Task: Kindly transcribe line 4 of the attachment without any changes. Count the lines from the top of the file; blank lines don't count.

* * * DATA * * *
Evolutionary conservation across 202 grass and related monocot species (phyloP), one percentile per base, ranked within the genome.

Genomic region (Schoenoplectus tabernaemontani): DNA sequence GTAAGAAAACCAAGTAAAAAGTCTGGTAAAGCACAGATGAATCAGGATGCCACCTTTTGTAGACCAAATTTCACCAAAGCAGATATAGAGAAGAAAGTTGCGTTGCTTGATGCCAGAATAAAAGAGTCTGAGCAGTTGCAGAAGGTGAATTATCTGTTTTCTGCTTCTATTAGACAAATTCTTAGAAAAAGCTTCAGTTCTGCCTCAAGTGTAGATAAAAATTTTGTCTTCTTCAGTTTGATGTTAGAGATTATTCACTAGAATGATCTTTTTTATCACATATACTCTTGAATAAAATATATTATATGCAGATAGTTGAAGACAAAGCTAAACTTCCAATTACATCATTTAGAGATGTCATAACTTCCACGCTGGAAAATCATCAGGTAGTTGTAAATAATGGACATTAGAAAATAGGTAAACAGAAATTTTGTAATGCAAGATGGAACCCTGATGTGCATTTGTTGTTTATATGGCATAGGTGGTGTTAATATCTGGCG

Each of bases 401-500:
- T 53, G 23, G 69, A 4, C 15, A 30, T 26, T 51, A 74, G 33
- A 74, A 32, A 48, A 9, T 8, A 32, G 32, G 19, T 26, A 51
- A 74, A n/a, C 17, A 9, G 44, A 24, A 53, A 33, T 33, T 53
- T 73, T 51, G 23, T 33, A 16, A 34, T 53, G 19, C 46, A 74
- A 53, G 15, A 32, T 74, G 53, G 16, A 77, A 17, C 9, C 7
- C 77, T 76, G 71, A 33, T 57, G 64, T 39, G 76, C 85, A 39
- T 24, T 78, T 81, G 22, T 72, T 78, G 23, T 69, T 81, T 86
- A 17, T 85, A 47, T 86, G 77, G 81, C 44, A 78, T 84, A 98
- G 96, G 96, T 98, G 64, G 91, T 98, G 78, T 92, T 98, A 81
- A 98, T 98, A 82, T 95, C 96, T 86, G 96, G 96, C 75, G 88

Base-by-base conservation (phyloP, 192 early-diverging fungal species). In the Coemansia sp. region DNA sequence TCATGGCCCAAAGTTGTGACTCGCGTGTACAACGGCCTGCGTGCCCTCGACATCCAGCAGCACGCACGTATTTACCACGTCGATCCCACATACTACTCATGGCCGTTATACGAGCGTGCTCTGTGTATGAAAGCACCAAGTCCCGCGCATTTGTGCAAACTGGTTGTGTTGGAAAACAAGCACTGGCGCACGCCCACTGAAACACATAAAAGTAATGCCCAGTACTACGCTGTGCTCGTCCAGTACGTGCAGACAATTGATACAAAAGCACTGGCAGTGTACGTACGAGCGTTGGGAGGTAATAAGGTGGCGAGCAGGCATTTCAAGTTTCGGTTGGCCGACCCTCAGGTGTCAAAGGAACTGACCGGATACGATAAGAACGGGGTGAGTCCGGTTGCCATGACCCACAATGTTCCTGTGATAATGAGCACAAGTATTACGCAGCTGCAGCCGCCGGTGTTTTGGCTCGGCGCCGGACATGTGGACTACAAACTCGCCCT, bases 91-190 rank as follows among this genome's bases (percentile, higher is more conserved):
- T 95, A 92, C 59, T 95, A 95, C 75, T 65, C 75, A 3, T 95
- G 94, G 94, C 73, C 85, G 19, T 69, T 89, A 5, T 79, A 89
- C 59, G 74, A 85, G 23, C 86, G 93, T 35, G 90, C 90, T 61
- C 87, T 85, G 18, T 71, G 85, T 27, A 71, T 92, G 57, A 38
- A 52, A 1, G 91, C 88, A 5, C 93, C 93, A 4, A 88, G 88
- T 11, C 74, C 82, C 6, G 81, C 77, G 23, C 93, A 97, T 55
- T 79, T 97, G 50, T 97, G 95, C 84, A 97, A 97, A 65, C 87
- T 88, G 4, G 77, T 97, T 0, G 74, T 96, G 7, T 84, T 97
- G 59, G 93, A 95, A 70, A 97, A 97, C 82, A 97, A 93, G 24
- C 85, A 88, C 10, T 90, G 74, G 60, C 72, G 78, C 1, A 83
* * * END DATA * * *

- T 53, G 23, G 69, A 4, C 15, A 30, T 26, T 51, A 74, G 33